Link Posted: 2/1/2001 3:59:24 PM EST
I personally have never met a first grader who uses extreme language to express themselves. I'm certain that such children exist, however I believe they are the exception not the rule.

Children today aren't somehow "genetically" more disrespectful towards adults. Rather, they are reflecting the behavior they observe from adults around them including the media.

A good teacher, and I have had them, commands respect from how he carries himself. A simple glance from him or her and you know you are out of line.

When I was in school, a number of married teachers were having affairs with other teachers, and we were aware of it. I had an english teacher in seventh grade who routinely poured whiskey into her coffee cup, had a playboy symbol on her glasses, and smoked three packs a day. In elementary school, I had a teacher who picked her nose everyday, really digging into it with gusto in front of the class. How does this behavior compare to a little kid holding up a chicken finger?

I remember doing really stupid stuff in first grade, most of it worse than what this poor kid did. Most of the time I didn't think about what I was doing I just did it on impulse. It amazes me that I could have been suspended for the same behavior today. Then I was put in the corner 15 mins or maybe a few brief paddilings, today a child gets the hell knocked out of their self esteem.

It is so much easier to give a child a dose of ritalin to zonk them out during the day than spend the resources necessary to give constructive meaning to a child's day.
Link Posted: 2/1/2001 4:16:34 PM EST
I agree that everyone including teachers need to improve.  I work with three young ex- teachers that left teaching,after a few years because they felt hopeless about the whole situation.  They got no respect from students, parents or school administrators.   They spent much of the day dealing with trouble makers and distributing medications. Private schools don't have these problems because they can actually enforce rules.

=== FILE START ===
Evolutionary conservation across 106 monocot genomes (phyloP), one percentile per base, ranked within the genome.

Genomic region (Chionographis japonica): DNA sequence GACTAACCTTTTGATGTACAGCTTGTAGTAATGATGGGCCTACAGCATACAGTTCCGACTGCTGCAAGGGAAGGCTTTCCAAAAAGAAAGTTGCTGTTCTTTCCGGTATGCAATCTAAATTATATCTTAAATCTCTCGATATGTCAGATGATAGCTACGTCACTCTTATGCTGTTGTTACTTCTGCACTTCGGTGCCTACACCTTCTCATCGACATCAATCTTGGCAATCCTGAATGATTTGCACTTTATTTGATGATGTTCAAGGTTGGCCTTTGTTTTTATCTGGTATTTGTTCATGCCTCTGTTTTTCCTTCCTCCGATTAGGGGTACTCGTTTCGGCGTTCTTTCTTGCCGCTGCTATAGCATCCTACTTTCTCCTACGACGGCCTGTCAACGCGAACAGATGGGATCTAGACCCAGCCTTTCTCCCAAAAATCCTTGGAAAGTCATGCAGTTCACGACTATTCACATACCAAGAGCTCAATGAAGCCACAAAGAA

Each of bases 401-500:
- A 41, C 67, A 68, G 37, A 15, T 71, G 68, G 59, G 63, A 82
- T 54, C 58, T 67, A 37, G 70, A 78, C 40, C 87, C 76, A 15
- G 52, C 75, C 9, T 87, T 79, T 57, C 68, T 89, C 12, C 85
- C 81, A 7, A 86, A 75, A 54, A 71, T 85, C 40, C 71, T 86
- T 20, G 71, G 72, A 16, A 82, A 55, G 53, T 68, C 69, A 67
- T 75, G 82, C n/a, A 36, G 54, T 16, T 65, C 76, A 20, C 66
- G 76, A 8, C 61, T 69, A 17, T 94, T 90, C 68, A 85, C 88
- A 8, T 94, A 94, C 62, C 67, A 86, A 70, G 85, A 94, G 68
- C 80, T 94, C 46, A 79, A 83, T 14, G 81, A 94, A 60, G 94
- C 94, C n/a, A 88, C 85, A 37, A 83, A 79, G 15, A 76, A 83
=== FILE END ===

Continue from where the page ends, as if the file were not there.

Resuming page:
Link Posted: 2/1/2001 7:13:32 PM EST
I'm with you Lee.  Teacher's hands are tied, they can't control classes and therefore can't properly teach.  I hear kids 10 and under spouting profanity at adults with total contempt because they know they can.  These are the same kids that their parents don't believe in spanking little Johnny.

I went to a Catholic school and let me tell you those nuns garnered respect!  And if I came home with my lip a little puffy cause I had the piss slapped out of me my parents made it plain that if I didn't straiten up I'd get more of it when I got home.

Now days when little Suzy or Johnny is bad he's punished by sending him to his room, with 70 channels of cable TV, a computer with internet access, and his playstation or N64 to boot.  Give me a break!  Am I the only old guy here that doesn't consider this punishment?  If I would have had that stuff when I was a kid I never would have left the house.

I don't believe in child abuse but some actions deserve a bit more than a time out.  I've yet to hurt my children other than their pride when they recieved a well deserved spanking.

I haven't laid a hand on my children in a couple of years.  But I don't have to because when I say ok that's enough they know I mean that's enough.  And from past experiences they know I'm not above bending them over my knee and tanning their hide.  Children are like animals their damn sure going to get away with what ever you let them.

Spare the rod, spoil the child!